The influencer marketing industry is expected to reach $21 billion in 2023 according to a benchmark report by Influencer Marketing Hub. Interestingly, 42% of agencies now pay influencers rather than give them free product. Plus, nearly one quarter of marketers surveyed plan to spend more than 40% of their entire budgets on influencer campaigns. If there were ever a doubt about whether referrals work, that notion is hereby emphatically dismissed. Sure, the message, the power of identity and the environment are principal factors; but the concept of trusted, targeted personal recommendations is the same. That’s why your sales objectives can be reached when you invest in even the simplest client referral program.
Set realistic sales objectives and learn from the influencers
New customers at low cost are a dream come true. And referral marketing notoriously generates the most cost-effective leads. Subsequently, it’s more efficient than traditional prospecting with repeated emails, phone calls and sending message after message. In a previous SalesFuel post, I wrote about a B2B referral framework that is self-directed, personally adapted and informal. Appropriately, it makes a seemingly huge task simple. Done right, you can create your own team of influencers/advocates all contributing to your sales objectives. The idea is viable. The solution may be just a matter of scale.
Influencers and relationships
Remarkably, influencer trends are teaching us that smaller is better. Nano-influencers (1k to 10k followers) are preferred by 39% of the brands. The study’s authors surmise this reflects the reality of a small to medium-sized business. Sensibly, nano and micro-influencers have a higher engagement rate and provide more value in reaching a specific, dedicated audience. You may translate this fact to your network by engaging recent buyers or those with whom you have a strong personal relationship. Build referrals by making business dealings less transactional and more relational. Showing direct appreciation for referrals and nurturing those referred customers builds that connection. In addition, you might offer email templates, sample scripts and pro tips to assist your influencers in their efforts on your behalf.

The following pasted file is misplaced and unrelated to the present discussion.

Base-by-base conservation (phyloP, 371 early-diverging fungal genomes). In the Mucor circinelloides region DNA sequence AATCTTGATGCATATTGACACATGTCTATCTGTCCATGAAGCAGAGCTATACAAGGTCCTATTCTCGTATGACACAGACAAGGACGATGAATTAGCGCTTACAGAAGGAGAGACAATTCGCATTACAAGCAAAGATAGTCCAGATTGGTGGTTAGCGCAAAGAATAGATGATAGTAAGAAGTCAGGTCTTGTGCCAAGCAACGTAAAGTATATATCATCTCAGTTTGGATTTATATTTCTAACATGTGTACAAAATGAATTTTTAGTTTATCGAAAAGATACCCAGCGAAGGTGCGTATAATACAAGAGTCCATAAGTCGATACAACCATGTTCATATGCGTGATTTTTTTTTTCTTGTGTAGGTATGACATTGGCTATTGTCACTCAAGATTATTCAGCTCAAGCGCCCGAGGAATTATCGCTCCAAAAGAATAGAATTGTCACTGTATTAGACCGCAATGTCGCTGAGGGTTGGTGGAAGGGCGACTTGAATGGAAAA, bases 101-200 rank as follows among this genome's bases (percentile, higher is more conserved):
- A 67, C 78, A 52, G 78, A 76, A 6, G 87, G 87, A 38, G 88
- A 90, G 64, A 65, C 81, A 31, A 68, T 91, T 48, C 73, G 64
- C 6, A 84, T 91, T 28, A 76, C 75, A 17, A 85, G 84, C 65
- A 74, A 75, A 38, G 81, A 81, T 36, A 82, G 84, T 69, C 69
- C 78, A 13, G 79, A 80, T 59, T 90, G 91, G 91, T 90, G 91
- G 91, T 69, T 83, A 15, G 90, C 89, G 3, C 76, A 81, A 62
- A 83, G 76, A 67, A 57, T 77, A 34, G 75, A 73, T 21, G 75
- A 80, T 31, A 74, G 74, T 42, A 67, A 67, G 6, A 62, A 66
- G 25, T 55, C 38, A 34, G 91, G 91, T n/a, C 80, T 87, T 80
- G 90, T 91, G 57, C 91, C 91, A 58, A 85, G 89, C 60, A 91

Cultivate your team of influencer/advocates
B2B referral generation is within your control and doesn’t always require begging for referrals. That’s the belief of John Jantsch, creator of Duct Tape Marketing, in an interview on the Marketing Smarts Podcast. Jantsch thinks that if you are giving great customer service, a referral is the logical consequence. In fact, he maintains, referrals occur in the trust-building stage of the sales funnel, when the transaction happens and in the follow-up communication. Broken down, there are three key pieces to Jantsch’s proposal to get others to do your marketing for you.
Customers become advocates: The author suggests more personal engagement and doing more than requested or expected for your customers. It may be a consultative selling approach or learning more about their interests and passions. Ultimately, the key is listening. Further, educate your customers about who they should be talking to – for their benefit and for yours. Connect them to resources that have dual benefit.
Internal influencers: Satisfy everyone’s sales objectives by getting the entire sales team on board with your referral strategy. Additionally, Jantsch proposes a multidepartment collaboration to bring in referrals.
Engage strategic partners: Identify the non-competing businesses that supply your ideal customer. Jantsch suggests finding ways to participate with that business in helping educate their customers to further both of your industries. Perhaps speak at an event, conduct a webinar or provide collateral material.
Remember, people trust recommendations. Work to develop a mindset of a customer referral cycle that moves prospects and customers toward your goal of advocacy. Ultimately, you can achieve your sales objectives as customers become advocates and advocates become influencers.
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